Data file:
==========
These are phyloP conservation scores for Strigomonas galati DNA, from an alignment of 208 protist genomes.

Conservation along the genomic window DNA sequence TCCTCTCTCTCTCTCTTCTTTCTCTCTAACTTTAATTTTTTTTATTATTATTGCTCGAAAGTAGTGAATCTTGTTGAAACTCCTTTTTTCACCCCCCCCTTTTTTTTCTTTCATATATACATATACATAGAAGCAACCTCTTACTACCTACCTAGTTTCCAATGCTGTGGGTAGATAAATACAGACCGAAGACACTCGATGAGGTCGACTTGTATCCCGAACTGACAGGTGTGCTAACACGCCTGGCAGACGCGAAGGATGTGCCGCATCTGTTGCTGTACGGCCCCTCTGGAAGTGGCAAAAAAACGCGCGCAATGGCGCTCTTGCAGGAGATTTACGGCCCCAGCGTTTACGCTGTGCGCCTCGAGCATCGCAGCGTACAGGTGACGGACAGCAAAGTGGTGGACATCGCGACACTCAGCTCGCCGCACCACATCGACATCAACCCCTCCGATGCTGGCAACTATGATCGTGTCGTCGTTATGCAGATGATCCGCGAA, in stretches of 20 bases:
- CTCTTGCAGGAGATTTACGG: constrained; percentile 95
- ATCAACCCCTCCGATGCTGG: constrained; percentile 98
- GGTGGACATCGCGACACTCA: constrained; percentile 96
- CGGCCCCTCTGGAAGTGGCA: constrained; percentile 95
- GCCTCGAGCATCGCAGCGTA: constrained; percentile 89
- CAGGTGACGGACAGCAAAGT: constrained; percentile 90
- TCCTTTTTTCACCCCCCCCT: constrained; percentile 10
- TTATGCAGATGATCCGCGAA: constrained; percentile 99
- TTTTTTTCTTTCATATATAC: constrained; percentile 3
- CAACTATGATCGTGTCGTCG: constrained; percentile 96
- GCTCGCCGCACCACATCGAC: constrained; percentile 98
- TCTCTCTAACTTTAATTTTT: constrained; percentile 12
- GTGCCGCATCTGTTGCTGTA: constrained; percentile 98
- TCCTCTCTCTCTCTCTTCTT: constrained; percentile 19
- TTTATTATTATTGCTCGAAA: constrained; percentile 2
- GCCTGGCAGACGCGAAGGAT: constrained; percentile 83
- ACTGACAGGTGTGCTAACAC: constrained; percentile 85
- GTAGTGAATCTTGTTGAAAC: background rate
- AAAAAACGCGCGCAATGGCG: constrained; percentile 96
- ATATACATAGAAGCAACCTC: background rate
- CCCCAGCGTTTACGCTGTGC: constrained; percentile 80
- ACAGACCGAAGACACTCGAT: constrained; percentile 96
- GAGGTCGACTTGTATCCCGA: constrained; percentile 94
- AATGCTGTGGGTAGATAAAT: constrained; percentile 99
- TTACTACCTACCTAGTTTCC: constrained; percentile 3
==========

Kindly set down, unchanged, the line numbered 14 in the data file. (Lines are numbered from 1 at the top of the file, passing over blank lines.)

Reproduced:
- TCTCTCTAACTTTAATTTTT: constrained; percentile 12